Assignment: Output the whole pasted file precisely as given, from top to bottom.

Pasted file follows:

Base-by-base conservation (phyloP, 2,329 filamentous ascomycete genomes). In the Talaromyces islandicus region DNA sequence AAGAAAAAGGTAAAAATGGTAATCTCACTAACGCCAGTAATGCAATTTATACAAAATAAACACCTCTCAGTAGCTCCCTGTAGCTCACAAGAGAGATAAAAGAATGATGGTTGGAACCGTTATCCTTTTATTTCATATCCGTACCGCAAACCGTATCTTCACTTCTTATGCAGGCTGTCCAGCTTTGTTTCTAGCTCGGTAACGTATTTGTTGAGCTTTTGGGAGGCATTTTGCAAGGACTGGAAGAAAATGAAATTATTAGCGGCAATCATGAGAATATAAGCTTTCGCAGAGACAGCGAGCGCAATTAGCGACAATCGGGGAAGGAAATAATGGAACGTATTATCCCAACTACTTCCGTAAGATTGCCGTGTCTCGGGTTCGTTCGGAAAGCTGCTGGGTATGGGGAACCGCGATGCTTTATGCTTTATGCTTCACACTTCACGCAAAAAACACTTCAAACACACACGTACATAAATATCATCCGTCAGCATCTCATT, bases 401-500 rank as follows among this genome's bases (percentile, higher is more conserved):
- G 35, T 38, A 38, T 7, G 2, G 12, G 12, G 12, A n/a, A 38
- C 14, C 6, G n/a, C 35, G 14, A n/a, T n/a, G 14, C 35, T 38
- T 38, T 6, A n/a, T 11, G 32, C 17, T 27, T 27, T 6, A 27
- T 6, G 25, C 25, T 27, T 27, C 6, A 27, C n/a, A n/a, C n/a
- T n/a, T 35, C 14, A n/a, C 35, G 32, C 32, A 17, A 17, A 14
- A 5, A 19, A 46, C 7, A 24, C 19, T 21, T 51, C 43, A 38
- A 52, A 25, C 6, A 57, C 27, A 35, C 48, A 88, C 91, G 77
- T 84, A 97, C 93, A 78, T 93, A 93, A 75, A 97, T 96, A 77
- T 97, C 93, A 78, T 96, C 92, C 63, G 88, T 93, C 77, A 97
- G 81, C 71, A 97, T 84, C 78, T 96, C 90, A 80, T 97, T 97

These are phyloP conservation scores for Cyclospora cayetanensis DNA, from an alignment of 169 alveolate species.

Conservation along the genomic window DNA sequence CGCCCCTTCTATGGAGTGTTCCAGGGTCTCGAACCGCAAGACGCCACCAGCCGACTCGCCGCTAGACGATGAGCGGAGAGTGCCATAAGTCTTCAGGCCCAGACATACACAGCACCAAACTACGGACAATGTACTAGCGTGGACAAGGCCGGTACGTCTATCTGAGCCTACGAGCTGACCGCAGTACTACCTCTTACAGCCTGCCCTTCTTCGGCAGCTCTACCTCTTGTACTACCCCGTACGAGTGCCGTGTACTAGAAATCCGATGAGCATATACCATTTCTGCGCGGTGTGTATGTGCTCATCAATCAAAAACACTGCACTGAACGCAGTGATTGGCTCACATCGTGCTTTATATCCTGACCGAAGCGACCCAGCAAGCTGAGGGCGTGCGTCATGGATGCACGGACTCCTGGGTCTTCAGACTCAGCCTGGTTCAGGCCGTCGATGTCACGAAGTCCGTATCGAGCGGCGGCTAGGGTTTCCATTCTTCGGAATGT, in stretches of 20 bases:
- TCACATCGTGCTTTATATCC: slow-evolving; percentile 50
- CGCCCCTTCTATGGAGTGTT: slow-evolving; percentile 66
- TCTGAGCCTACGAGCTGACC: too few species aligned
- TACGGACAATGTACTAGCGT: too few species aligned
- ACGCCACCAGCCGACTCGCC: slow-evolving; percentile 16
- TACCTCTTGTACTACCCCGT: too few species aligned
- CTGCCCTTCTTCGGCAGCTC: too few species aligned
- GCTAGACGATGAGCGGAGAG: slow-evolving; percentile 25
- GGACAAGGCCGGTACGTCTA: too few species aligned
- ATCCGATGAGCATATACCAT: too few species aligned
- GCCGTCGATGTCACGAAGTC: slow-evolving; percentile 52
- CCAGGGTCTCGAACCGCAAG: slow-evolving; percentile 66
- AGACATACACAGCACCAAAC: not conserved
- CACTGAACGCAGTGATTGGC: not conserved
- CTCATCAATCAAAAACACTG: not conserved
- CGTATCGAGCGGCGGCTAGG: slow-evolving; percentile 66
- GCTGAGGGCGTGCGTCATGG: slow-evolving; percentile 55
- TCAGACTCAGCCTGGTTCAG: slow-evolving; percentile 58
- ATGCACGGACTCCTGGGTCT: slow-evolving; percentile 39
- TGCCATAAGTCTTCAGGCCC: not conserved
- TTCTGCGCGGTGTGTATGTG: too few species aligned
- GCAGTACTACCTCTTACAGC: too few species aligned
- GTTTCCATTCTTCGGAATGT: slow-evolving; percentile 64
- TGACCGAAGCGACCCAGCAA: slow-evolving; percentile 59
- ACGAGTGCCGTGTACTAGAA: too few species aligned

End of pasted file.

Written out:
Base-by-base conservation (phyloP, 2,329 filamentous ascomycete genomes). In the Talaromyces islandicus region DNA sequence AAGAAAAAGGTAAAAATGGTAATCTCACTAACGCCAGTAATGCAATTTATACAAAATAAACACCTCTCAGTAGCTCCCTGTAGCTCACAAGAGAGATAAAAGAATGATGGTTGGAACCGTTATCCTTTTATTTCATATCCGTACCGCAAACCGTATCTTCACTTCTTATGCAGGCTGTCCAGCTTTGTTTCTAGCTCGGTAACGTATTTGTTGAGCTTTTGGGAGGCATTTTGCAAGGACTGGAAGAAAATGAAATTATTAGCGGCAATCATGAGAATATAAGCTTTCGCAGAGACAGCGAGCGCAATTAGCGACAATCGGGGAAGGAAATAATGGAACGTATTATCCCAACTACTTCCGTAAGATTGCCGTGTCTCGGGTTCGTTCGGAAAGCTGCTGGGTATGGGGAACCGCGATGCTTTATGCTTTATGCTTCACACTTCACGCAAAAAACACTTCAAACACACACGTACATAAATATCATCCGTCAGCATCTCATT, bases 401-500 rank as follows among this genome's bases (percentile, higher is more conserved):
- G 35, T 38, A 38, T 7, G 2, G 12, G 12, G 12, A n/a, A 38
- C 14, C 6, G n/a, C 35, G 14, A n/a, T n/a, G 14, C 35, T 38
- T 38, T 6, A n/a, T 11, G 32, C 17, T 27, T 27, T 6, A 27
- T 6, G 25, C 25, T 27, T 27, C 6, A 27, C n/a, A n/a, C n/a
- T n/a, T 35, C 14, A n/a, C 35, G 32, C 32, A 17, A 17, A 14
- A 5, A 19, A 46, C 7, A 24, C 19, T 21, T 51, C 43, A 38
- A 52, A 25, C 6, A 57, C 27, A 35, C 48, A 88, C 91, G 77
- T 84, A 97, C 93, A 78, T 93, A 93, A 75, A 97, T 96, A 77
- T 97, C 93, A 78, T 96, C 92, C 63, G 88, T 93, C 77, A 97
- G 81, C 71, A 97, T 84, C 78, T 96, C 90, A 80, T 97, T 97

These are phyloP conservation scores for Cyclospora cayetanensis DNA, from an alignment of 169 alveolate species.

Conservation along the genomic window DNA sequence CGCCCCTTCTATGGAGTGTTCCAGGGTCTCGAACCGCAAGACGCCACCAGCCGACTCGCCGCTAGACGATGAGCGGAGAGTGCCATAAGTCTTCAGGCCCAGACATACACAGCACCAAACTACGGACAATGTACTAGCGTGGACAAGGCCGGTACGTCTATCTGAGCCTACGAGCTGACCGCAGTACTACCTCTTACAGCCTGCCCTTCTTCGGCAGCTCTACCTCTTGTACTACCCCGTACGAGTGCCGTGTACTAGAAATCCGATGAGCATATACCATTTCTGCGCGGTGTGTATGTGCTCATCAATCAAAAACACTGCACTGAACGCAGTGATTGGCTCACATCGTGCTTTATATCCTGACCGAAGCGACCCAGCAAGCTGAGGGCGTGCGTCATGGATGCACGGACTCCTGGGTCTTCAGACTCAGCCTGGTTCAGGCCGTCGATGTCACGAAGTCCGTATCGAGCGGCGGCTAGGGTTTCCATTCTTCGGAATGT, in stretches of 20 bases:
- TCACATCGTGCTTTATATCC: slow-evolving; percentile 50
- CGCCCCTTCTATGGAGTGTT: slow-evolving; percentile 66
- TCTGAGCCTACGAGCTGACC: too few species aligned
- TACGGACAATGTACTAGCGT: too few species aligned
- ACGCCACCAGCCGACTCGCC: slow-evolving; percentile 16
- TACCTCTTGTACTACCCCGT: too few species aligned
- CTGCCCTTCTTCGGCAGCTC: too few species aligned
- GCTAGACGATGAGCGGAGAG: slow-evolving; percentile 25
- GGACAAGGCCGGTACGTCTA: too few species aligned
- ATCCGATGAGCATATACCAT: too few species aligned
- GCCGTCGATGTCACGAAGTC: slow-evolving; percentile 52
- CCAGGGTCTCGAACCGCAAG: slow-evolving; percentile 66
- AGACATACACAGCACCAAAC: not conserved
- CACTGAACGCAGTGATTGGC: not conserved
- CTCATCAATCAAAAACACTG: not conserved
- CGTATCGAGCGGCGGCTAGG: slow-evolving; percentile 66
- GCTGAGGGCGTGCGTCATGG: slow-evolving; percentile 55
- TCAGACTCAGCCTGGTTCAG: slow-evolving; percentile 58
- ATGCACGGACTCCTGGGTCT: slow-evolving; percentile 39
- TGCCATAAGTCTTCAGGCCC: not conserved
- TTCTGCGCGGTGTGTATGTG: too few species aligned
- GCAGTACTACCTCTTACAGC: too few species aligned
- GTTTCCATTCTTCGGAATGT: slow-evolving; percentile 64
- TGACCGAAGCGACCCAGCAA: slow-evolving; percentile 59
- ACGAGTGCCGTGTACTAGAA: too few species aligned